Marc Stadelmann, alumnus (2013)
Marc is Research Engineer at RetinAI
"I learned to solve complex problems in a more analytical way than what I was used to from my bachelor education."
What was your academic and professional background prior to your BME Master’s studies?
I did an apprenticeship as electronic technician followed by a bachelor in electrical engineering.
How did you get interested in biomedical engineering (one concrete incident/trigger)?
Some years before I started with the BME Master’s program, I visited the diploma work exposition of the Bern University of Applied Sciences in Biel. While the projects that I discovered there were using similar technical approaches to what I had seen elsewhere, I found the applications much more interesting and also more useful. Being a little bit of a perfectionist, I found it especially interesting to develop something that must not fail.
How did you come to know about the BME Master’s program? Why did you choose this program among others?
Towards the end of my undergrad studies, I was looking for potential Master’s programs. This is when I came across the website of the BME program with these really cool images. The program offered three key points that I liked. I started the program with the clear idea to go into electronic implants. I then discovered the advantage of having one semester of "introductory classes” at the end of which you have the choice between the three majors “electronic implants”, “medical imaging” or “biomechanics” (which I decided to go for). The second important point for me was that I could directly transfer form a university of applied sciences to this program without having to take any additional classes (Passerelle). Finally, the program was organized in a way that all classes took place on three days. These days were maybe rather long compared to other university programs, however, it allowed me to work part-time during the semester.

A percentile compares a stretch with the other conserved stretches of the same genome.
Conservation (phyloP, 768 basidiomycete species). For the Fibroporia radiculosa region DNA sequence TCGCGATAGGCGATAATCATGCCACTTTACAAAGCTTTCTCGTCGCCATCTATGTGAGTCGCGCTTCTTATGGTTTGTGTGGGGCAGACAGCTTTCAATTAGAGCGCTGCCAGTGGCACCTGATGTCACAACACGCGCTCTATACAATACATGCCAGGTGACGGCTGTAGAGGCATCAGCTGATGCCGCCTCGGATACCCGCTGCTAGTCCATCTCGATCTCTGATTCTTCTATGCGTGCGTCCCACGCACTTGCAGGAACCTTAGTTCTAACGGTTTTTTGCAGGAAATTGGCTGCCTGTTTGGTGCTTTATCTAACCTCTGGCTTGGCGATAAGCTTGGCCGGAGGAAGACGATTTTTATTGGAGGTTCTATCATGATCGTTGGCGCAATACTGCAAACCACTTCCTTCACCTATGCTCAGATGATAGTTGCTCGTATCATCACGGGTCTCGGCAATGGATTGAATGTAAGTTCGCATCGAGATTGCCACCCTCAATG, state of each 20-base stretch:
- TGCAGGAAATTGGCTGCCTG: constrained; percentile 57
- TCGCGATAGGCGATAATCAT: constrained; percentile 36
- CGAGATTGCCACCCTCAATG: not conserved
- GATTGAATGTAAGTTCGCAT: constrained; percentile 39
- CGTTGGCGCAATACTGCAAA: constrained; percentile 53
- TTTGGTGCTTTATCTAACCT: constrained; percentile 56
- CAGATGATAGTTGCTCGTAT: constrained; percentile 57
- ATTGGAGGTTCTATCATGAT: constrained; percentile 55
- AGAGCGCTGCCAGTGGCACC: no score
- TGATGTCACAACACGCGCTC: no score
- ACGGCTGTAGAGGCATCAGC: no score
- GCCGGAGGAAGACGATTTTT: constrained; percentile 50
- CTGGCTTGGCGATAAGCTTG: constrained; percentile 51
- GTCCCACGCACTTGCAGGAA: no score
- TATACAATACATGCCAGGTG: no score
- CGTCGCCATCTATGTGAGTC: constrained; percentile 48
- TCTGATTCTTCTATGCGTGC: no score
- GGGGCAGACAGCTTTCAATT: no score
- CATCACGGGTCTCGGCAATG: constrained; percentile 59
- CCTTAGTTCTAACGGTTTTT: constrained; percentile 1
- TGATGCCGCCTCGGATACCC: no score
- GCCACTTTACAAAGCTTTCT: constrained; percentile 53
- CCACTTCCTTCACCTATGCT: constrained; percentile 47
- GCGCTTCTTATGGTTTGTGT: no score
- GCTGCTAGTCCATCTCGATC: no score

If you worked part-time during your studies: how was this experience?
I worked part-time throughout the Master’s program. Maybe I was lucky that I had good connections to the industry. This allowed me to increase the workload during semester holidays, and decrease it before/during the exam periods.
What was your career plan after graduation? Where do you work now and in which position?
I finished my Master’s program with a 7 months stay in Canada where I wrote my Master’s thesis. After a short break, I came back to the University of Bern where I did a PhD in Prof. Zysset’s lab. Meanwhile, I work as a research engineer at the Bern located startup RetinAI medical.
Which competences/skills did you develop/gain during your studies that are useful for your present professional position?
Besides all the technical and analytical skills that I gained in Bern, the BME program provided me with a very good overview of the human anatomy and physiology. This has already been useful many times, especially when communicating with medical doctors. For instance, it allowed me to work on quite a broad area of biomedical engineering, being that the fracture strength of vertebral bodies, the motion of the diaphragm caused by respiration, mechanical properties of the intervertebral disc or the function of the retina.
Did you discover anything new about Bern during your studies?
I grew up 25 kilometers away from Bern, so this was not exactly a major change. Nevertheless, I moved to the city of Bern during my studies and still live here.